The collector-to-emitter voltage in relation to a prescribed collector current (IC) of the phototransistor on the light-receiving side, when a prescribed forward current (IF) flows through the LED on the light-emitting side. Since this voltage changes greatly depending on the forward current (IF), collector current (IC), and individual variations in the current transfer ratio (CTR) and its degradation, the forward current and collector current values must be designed taking these factors into careful consideration.

Rise Time/Fall Time: tr, tf (µs)

The transient change time of the output voltage when the output is switched ON/OFF while a forward current (IF) flows through an LED on the light-emitting side as a pulse. The inverse number of the sum of these two values is almost proportional to the maximum operating frequency for the drive conditions.

Rise Time and Fall Time

Propagation Delay Time: tP (µs)

The delay time from forward current change to output voltage change, when a forward current (IF) flows through an LED on the light-emitting side as a pulse. It resembles "Rise Time/Fall Time", but the definitions are different. The "Propagation Delay Time" means the time from input change to output change. When the angle for the drive signal cycle is defined as 360 degree(2π radians), the angle value corresponding to this value is almost equal to the signal phase delay.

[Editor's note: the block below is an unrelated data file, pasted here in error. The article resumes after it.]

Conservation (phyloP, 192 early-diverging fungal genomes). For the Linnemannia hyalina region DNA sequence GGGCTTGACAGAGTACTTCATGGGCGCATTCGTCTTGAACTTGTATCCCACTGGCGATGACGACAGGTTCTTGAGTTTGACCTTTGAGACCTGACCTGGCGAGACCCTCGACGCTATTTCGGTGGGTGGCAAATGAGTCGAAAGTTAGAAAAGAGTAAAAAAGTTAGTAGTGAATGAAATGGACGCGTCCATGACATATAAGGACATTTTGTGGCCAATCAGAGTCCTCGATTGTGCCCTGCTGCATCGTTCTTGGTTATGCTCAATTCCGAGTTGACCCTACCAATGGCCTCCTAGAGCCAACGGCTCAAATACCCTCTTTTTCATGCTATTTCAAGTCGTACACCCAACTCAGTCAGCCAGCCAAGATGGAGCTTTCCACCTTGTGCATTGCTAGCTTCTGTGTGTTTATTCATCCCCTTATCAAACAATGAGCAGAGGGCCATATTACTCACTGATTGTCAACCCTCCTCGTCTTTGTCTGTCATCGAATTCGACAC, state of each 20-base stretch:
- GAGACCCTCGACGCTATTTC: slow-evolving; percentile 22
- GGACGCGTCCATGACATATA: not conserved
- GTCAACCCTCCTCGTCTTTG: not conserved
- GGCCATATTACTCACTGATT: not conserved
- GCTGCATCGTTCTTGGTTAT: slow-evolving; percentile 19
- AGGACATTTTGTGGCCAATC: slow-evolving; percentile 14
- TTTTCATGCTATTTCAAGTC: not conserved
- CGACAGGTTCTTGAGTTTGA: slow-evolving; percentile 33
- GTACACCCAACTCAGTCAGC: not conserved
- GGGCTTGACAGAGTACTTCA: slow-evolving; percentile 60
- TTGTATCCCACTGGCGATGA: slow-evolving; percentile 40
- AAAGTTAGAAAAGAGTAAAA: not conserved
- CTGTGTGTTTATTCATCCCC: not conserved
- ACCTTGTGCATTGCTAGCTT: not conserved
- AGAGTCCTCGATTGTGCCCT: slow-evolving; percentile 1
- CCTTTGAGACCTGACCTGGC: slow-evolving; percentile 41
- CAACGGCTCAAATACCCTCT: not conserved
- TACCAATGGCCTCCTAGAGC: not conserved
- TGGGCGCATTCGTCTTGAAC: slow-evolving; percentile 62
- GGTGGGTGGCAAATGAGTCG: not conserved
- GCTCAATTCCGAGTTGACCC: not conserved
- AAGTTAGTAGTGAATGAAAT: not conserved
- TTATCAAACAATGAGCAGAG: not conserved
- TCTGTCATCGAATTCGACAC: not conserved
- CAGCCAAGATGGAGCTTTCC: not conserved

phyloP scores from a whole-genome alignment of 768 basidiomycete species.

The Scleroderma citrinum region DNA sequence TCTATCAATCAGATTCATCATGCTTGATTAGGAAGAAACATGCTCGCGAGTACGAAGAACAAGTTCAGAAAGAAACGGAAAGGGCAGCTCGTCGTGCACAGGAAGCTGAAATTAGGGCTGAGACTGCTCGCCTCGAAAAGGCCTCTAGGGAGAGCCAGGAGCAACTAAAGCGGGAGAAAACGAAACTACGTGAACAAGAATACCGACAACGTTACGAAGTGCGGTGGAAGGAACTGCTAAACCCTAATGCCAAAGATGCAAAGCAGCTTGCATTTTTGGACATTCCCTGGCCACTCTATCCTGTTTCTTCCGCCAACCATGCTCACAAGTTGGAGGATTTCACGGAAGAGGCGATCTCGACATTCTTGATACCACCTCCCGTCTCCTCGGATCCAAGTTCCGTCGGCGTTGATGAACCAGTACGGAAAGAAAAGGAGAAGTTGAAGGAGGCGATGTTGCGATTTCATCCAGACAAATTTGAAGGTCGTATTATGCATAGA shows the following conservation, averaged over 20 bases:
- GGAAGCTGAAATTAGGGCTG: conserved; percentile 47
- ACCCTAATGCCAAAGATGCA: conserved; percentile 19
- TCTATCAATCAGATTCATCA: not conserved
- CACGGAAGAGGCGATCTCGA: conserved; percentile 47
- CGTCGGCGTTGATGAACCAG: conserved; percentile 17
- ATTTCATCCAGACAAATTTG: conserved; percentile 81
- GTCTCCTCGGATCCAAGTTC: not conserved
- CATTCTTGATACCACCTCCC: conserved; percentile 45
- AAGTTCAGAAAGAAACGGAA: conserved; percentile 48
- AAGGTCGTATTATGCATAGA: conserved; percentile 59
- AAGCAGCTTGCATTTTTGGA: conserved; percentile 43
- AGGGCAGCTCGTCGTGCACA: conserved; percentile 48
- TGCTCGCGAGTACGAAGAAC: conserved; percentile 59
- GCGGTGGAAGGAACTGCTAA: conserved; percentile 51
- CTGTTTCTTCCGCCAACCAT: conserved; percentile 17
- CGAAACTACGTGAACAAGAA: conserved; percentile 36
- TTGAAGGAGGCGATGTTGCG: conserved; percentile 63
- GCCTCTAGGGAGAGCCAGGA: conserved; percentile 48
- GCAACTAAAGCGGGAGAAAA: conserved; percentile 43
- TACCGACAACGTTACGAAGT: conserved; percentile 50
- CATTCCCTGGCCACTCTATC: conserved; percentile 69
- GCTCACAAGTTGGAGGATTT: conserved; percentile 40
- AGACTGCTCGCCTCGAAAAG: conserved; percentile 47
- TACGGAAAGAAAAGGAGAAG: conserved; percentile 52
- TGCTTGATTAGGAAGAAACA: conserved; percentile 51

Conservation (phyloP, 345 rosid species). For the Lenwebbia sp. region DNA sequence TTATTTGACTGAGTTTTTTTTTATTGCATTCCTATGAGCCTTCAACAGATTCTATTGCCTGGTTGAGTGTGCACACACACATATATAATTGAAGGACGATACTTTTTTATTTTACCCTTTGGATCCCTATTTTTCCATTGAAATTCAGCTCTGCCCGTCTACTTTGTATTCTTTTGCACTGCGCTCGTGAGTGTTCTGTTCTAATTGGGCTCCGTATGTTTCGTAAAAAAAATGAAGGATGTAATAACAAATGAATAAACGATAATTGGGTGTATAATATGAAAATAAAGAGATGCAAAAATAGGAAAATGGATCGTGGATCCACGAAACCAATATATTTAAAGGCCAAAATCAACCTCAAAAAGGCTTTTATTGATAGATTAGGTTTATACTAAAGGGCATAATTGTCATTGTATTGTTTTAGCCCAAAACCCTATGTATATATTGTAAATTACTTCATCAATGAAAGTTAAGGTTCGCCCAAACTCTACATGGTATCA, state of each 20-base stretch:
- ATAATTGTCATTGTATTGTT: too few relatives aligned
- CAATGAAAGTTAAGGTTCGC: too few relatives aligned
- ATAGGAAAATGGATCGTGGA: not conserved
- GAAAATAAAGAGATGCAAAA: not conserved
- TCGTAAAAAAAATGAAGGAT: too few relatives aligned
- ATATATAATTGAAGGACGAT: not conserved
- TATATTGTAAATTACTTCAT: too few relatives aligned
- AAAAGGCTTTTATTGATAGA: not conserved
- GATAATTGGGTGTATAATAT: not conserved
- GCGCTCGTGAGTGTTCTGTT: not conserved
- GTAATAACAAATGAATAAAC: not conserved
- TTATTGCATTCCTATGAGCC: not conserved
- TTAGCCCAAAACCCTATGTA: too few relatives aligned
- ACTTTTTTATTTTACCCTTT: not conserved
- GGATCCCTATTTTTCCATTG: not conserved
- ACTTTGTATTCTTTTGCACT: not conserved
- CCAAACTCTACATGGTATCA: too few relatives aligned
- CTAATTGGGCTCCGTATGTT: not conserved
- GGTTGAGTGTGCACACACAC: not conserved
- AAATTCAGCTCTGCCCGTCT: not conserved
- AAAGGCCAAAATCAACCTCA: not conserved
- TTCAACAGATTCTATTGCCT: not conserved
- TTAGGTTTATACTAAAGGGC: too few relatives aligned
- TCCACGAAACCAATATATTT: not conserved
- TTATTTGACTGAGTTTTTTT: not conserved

Propagation Delay Time

The mechanism by which the propagation delay time is generated is the same as that for usual transistors, but in the case of photocouplers, it is basically not possible to temporarily convert the base potential into a reverse bias to reduce the delay at turn-off as can be done for usual transistors. Basically, you should select a product based on sufficient operation speed. However, if the occurrence of slow operation products due to variation is a possibility, this may be improved by limiting ranking in the case of products with a current transfer ratio (CTR) ranking.